Social media can be a surprisingly useful tool in promoting social causes because it gives ordinary people a voice—and one that can reach global audiences in seconds. It certainly had a lot to do with how quickly the nation unified when Boston was bombed, and it arguably played a large role in raising such large amounts of money so quickly for those who were injured in the blasts.
But the flip side is that platforms like Facebook can inadvertently trick users into feeling like they’re accomplishing something when their interaction with it is to simply press the “Like” button underneath images or slogans.
It’s great to share sentiments, but as these pictures remind us, those don’t actually pay for recovery efforts, put food into people’s mouths or medicines into their bodies. And that’s the theme of this new—and gut-wrenching—campaign out of Singapore.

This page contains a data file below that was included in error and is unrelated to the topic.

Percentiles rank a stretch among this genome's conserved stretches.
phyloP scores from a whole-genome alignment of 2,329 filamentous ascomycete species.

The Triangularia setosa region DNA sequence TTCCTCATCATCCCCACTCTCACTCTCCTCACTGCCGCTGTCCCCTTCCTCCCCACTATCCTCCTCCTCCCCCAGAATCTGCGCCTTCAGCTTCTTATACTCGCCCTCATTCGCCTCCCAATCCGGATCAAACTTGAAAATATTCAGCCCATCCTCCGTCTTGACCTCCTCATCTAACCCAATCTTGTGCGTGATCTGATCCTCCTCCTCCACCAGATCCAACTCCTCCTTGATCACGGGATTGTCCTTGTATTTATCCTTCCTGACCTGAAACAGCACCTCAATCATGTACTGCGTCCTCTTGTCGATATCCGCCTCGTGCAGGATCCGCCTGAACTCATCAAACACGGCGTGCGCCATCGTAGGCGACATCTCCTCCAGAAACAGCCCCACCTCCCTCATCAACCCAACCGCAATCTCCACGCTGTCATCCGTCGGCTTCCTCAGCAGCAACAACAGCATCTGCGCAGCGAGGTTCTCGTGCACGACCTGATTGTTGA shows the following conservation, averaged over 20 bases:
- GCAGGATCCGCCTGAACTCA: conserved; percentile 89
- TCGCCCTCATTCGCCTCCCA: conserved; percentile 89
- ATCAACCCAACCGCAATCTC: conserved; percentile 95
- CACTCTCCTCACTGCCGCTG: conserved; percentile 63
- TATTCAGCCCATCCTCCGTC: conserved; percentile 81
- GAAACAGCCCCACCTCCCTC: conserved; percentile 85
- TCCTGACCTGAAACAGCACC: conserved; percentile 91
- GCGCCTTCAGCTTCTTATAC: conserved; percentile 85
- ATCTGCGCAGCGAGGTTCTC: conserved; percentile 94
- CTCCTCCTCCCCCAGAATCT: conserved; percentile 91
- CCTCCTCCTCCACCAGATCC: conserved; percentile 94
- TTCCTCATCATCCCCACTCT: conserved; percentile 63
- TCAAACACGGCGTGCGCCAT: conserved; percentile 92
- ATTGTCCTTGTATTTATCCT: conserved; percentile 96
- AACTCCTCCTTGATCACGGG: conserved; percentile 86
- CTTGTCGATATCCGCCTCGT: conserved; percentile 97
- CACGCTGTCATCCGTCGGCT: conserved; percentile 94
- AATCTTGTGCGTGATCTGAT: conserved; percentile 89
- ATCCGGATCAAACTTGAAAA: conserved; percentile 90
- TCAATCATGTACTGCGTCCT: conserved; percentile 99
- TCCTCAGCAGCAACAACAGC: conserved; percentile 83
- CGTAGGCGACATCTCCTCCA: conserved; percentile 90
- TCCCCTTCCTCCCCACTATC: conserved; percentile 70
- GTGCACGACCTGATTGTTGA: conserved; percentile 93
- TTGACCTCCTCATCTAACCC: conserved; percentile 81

Crisis Relief Singapore, in conjunction with the agency Publicis, launched these ads as part of its series, “Be a Volunteer. Change a Life.” The copy on each picture reads: “Liking isn’t helping.”
The disaster photos are real, but the “thumbs-up” that surround them are Photoshopped in.
It’s no wonder that the ads were just recognized at the prestigious Cannes Lions Award Festival.
They’re a haunting reminder that while sympathy may be appreciated, it’s only real-life action that changes lives.
Would these images prompt you to take action? Let us know in the Comments.
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